New York, NY, July 5, 2016 … The Anti-Defamation League (ADL) today joined a friend-of-the court brief to the U.S. Supreme Court defending a Missouri constitutional provision that provides broader separation of church and state than the U.S. Constitution.
In the case titled, Trinity Lutheran Church of Columbia, Inc. v. Parker, the State denied direct grants to houses of worship under this provision.
“The petitioner is seeking an unprecedented ruling from the Court that would upend the current legal standard, which protects our nation’s houses of worship from government intrusion and oversight, and risks religious freedom in America,” said Ian Scharfman, Chair of ADL’s Religious Freedom Task Force. “A decision adopting its argument that Missouri is required to provide taxpayer dollars to houses of worship would jeopardize special legal protections for houses of worship, which safeguard their autonomy.”
Missouri’s constitution prohibits direct or indirect public aid to houses of worship and other religious institutions. Based on this provision, the State excludes houses of worship, including Trinity Lutheran, from a program that provides direct grants to pay for outdoor resurfacing materials.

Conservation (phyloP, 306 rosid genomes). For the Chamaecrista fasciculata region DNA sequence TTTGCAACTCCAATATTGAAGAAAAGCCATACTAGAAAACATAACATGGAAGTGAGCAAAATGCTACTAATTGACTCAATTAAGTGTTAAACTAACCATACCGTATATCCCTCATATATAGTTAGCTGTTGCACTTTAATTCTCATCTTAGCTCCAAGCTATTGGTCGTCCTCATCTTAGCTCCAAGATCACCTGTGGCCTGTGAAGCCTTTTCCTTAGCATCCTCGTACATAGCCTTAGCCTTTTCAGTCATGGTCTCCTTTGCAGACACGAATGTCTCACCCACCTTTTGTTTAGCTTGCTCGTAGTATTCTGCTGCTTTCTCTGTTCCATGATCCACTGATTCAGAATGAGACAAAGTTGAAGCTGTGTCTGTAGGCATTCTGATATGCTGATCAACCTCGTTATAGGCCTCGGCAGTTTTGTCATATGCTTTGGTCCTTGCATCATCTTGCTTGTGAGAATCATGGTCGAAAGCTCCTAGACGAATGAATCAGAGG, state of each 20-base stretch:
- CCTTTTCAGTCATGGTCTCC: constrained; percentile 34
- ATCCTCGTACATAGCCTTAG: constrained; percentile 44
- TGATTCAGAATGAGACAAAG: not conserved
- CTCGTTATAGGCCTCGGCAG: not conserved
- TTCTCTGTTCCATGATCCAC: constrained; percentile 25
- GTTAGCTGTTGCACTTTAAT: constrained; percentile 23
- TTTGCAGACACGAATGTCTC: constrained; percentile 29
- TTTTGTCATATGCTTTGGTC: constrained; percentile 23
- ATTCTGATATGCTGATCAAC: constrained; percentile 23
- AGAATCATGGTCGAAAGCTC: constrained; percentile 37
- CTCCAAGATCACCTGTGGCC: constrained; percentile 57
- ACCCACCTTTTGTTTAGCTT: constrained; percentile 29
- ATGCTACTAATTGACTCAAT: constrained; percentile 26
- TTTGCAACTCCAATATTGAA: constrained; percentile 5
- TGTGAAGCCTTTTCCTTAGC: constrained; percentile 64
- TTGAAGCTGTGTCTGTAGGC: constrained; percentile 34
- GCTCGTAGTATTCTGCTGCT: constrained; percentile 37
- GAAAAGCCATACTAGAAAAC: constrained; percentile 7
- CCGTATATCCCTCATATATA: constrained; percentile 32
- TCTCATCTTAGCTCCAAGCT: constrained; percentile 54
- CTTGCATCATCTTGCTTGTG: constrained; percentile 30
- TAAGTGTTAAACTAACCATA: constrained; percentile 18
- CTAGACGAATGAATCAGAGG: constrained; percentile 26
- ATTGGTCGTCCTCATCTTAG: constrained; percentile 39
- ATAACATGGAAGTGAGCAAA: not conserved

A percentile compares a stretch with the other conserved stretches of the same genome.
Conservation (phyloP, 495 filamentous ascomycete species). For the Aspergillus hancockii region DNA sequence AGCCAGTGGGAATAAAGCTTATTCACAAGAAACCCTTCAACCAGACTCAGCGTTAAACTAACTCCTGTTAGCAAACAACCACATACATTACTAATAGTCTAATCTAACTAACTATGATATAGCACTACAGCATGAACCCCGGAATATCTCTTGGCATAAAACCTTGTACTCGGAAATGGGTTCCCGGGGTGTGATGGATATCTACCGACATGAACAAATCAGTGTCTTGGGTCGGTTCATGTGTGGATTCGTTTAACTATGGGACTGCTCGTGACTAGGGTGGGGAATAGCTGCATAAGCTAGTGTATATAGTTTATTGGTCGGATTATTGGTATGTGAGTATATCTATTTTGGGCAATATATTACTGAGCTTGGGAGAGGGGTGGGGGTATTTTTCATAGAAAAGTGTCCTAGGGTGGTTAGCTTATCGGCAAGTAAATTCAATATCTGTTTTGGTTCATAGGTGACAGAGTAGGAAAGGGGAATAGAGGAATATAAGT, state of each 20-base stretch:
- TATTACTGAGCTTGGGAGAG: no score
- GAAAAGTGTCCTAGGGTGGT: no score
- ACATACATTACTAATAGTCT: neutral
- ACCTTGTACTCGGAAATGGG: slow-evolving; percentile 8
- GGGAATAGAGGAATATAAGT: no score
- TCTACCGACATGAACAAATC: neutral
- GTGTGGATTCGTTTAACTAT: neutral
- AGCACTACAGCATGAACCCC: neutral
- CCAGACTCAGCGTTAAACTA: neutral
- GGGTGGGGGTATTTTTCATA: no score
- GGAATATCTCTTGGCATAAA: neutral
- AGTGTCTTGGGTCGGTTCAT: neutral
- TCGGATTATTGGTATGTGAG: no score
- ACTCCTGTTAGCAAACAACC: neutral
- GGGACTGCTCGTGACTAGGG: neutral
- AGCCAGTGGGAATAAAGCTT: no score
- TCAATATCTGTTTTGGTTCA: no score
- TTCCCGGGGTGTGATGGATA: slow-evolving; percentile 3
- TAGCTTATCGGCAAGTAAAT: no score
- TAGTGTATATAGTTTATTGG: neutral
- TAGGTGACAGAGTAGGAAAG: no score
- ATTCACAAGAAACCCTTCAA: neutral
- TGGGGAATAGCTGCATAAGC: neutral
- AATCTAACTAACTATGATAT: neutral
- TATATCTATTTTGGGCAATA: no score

“The Supreme Court upheld a similar state constitutional provision in the past and it should do the same in this case,” said Deborah M. Lauter, ADL Senior Vice President of Policy and Programs. “Many states provide more comprehensive religious freedom protections and church-state separation than the U.S. Constitution – and for good reason. These provisions protect taxpayers from being compelled to fund houses of worship. Moreover, states should not be in the religiously divisive business of choosing who, from among diverse houses of worship, should receive public dollars. Those funding decisions and the accompanying thorny issue of government monitoring to ensure that taxpayer dollars are not used for religious purposes would most certainly lead to constitutional challenges.”
ADL joined with Americans United for Separation of Church and State, other civil rights and religious organizations on the brief, which argues that the First Amendment’s free exercise clause does not require Trinity Lutheran or any other house of worship to be included in the direct grant program. Furthermore, the state constitutional provision at issue is permitted by the “play in the joints” between the U.S. Constitution’s religion clauses and is justified by the experience of the framers of the Constitution, who were deeply concerned about public funding of houses of worship.